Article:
The theme of punishment becomes familiar as one reads Fry: that there exists a certain level of antipathy towards mankind; that the Gods fear being bettered by humans and dread the prospect that one day humans will no longer need them. Over and over the stories reveal these insecurities. For instance, there is the story of Asclepius, the father of medicine struck down by Zeus’s thunderbolt, or Sisyphus, condemned to roll a boulder up a slope for eternity in the underworld. In a sense, both their crimes were similar. Asclepius threatened Hades realm by denying him souls. Sisyphus did the same, but only after an hilarious encounter with Thanatos, the embodiment of death, whom he tricks into handcuffing himself and locks him away. Sisyphus proved himself too clever for the gods’ liking. There are also the stories of Marsyas and Arachne. Both presumed themselves to be more skilled than the Gods. Marsyas has his skin removed while alive for presuming to be a better musician than Apollo. Arachnae is driven to suicide and transformed into a spider (hence arachnid means spider) for presuming to be a better weaver than Athena.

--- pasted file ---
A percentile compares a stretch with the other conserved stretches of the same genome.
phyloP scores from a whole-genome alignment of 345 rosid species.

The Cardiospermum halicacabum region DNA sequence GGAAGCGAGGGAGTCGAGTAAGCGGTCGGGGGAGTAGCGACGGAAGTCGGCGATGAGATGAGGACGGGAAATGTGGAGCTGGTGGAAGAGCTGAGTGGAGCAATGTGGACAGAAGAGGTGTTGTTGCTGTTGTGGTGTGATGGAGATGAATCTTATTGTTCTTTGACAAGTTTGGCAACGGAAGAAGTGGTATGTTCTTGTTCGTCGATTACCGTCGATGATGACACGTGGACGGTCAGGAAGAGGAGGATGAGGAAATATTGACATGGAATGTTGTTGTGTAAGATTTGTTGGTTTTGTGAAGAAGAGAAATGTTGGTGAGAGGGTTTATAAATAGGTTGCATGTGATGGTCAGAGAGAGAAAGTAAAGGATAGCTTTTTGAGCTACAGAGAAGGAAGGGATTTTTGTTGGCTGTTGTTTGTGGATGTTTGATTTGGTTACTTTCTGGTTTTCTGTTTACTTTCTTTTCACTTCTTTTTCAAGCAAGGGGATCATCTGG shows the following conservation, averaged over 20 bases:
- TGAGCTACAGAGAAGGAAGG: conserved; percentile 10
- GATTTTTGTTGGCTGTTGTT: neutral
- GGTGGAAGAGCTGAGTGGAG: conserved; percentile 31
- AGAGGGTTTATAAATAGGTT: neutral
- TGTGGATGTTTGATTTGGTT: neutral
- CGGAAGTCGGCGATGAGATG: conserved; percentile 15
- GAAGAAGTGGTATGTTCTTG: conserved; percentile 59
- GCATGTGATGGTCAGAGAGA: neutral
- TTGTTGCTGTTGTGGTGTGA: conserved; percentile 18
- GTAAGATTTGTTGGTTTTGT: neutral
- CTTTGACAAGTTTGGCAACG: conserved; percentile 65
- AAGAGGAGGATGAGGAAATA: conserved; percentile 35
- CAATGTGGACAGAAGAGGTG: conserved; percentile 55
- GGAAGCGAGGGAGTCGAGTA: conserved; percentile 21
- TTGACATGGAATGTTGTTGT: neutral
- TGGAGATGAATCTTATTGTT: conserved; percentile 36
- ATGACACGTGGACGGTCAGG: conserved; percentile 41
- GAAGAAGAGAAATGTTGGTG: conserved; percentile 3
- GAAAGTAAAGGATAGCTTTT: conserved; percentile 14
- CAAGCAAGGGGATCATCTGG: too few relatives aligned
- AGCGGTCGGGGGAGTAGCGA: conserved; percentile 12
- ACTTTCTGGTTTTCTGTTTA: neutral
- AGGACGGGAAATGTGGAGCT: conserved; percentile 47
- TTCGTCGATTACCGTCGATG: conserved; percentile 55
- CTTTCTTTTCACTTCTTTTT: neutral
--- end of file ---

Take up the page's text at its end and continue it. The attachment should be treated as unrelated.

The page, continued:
Reading Fry’s Mythos also gives a sense of the broader development of the myths. Fry starts with creation, taking the reader through the first gods, the emergence of Second Order gods under Gaia and Ouranos (Uranus), the eventual emergence of the Olympians led by Zeus and the war with the titans. Fry’s account also provides a loose chronology of the birth of each of the gods, as well as the creation of humanity and its increasing interactions with the gods for good or ill.